Swedish market
320i 1975-1977 2.0 L M10 injected 92 kW (123 hp) Twin Released late 1975
320is 1980-1981 1.8 L M10 injected 74 kW (99 hp) Twin USA only
320/6 1977-1981 2.0 L M20 carb 90 kW (121 hp) Twin 6-cylinder, Solex 4-barrel downdraft carburetor
323i 1979-1981 2.3 L M20 injected 105 kW (141 hp) Twin 6-cylinder, K-Jetronic fuel-injection

Baur cabriolet[edit]

Baur TopCabriolet

A cabriolet conversion was offered by Karosserie Baur GmbH, based on regular E21 models. The cabriolet conversion was composed of a targa roof and an independent rear soft-top. Production of the Baur TopCabriolet began in 1978, and were sold via the BMW dealership network.

All TopCabriolets included the BMW warranty. A total of 4,595 vehicles were manufactured before production ended in 1981.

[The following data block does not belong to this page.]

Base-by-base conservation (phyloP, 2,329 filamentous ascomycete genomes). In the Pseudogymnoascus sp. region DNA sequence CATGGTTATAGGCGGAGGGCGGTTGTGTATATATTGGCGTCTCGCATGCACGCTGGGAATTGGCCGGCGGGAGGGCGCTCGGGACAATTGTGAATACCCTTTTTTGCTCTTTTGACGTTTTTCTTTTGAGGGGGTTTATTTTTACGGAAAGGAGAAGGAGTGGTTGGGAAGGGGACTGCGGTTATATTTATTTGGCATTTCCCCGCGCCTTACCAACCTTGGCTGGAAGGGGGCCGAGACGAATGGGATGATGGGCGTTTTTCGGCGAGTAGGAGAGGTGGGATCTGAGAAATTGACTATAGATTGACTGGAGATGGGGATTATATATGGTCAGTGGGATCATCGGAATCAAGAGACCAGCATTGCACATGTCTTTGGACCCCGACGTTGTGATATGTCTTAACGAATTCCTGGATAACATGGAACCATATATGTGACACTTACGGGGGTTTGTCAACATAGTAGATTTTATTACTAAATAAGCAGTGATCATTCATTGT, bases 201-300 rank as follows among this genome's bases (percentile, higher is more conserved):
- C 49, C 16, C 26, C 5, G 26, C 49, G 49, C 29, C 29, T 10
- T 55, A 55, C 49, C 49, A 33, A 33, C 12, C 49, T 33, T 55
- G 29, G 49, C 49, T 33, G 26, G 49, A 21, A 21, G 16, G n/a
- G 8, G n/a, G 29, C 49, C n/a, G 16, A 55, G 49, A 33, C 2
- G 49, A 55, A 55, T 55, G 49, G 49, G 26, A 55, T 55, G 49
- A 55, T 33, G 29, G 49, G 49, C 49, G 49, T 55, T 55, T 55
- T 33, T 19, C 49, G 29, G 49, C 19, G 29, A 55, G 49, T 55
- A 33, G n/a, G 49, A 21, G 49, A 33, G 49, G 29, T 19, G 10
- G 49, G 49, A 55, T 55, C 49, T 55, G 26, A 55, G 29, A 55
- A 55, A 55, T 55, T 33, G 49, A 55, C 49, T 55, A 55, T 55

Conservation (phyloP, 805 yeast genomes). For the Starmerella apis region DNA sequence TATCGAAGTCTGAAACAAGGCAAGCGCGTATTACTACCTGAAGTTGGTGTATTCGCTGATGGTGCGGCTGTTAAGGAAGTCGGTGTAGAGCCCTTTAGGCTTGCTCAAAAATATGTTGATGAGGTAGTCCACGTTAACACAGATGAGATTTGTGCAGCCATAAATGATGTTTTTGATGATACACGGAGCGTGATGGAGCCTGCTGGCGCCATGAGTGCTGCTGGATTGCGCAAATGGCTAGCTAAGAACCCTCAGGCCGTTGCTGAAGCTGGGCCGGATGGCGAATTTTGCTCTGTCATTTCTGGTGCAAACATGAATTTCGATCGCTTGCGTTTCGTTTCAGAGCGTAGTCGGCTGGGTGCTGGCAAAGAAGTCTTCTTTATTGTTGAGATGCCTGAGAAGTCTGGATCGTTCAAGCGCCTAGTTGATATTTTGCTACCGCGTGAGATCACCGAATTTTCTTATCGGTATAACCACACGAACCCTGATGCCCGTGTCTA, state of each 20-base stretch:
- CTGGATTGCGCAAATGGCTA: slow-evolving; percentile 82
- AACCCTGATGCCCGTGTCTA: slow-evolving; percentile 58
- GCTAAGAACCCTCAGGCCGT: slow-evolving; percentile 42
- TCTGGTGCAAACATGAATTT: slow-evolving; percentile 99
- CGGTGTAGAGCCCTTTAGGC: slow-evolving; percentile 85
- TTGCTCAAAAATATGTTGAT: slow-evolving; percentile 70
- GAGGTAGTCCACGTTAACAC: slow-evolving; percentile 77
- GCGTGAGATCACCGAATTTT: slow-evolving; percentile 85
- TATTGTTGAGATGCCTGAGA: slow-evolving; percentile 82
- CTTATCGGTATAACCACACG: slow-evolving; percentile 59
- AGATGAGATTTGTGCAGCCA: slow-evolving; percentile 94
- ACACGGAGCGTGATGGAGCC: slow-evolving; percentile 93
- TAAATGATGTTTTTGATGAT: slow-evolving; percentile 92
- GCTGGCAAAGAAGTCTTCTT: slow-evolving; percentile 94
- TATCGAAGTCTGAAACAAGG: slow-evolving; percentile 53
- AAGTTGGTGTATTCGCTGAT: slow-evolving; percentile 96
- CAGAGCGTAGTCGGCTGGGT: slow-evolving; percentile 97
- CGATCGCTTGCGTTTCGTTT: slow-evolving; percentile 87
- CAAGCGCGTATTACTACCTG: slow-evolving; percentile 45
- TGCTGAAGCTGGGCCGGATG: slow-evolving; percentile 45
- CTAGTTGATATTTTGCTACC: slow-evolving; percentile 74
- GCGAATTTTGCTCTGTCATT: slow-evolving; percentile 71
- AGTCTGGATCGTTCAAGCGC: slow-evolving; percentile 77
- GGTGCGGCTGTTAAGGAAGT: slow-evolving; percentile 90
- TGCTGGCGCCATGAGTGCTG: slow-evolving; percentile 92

North American version[edit]

BMW E21 3-Series (North America)
BMW E21 3-Series (North America)

Sales of the E21 in the United States began in 1977. Because of American regulations, the following changes were required:[9]

  • larger front and rear bumper bars
  • sealed beam headlights, larger indicator lights and side reflectors
  • speedometer in miles-per-hour
  • fuel gauge markings changed from litres to "full, ½, reserve"
  • due to US emissions regulations, the engine in the 320i was downgraded from 2.0 L to 1.8 L after the 1979 model year, and produced less horsepower output compared to the European market versions.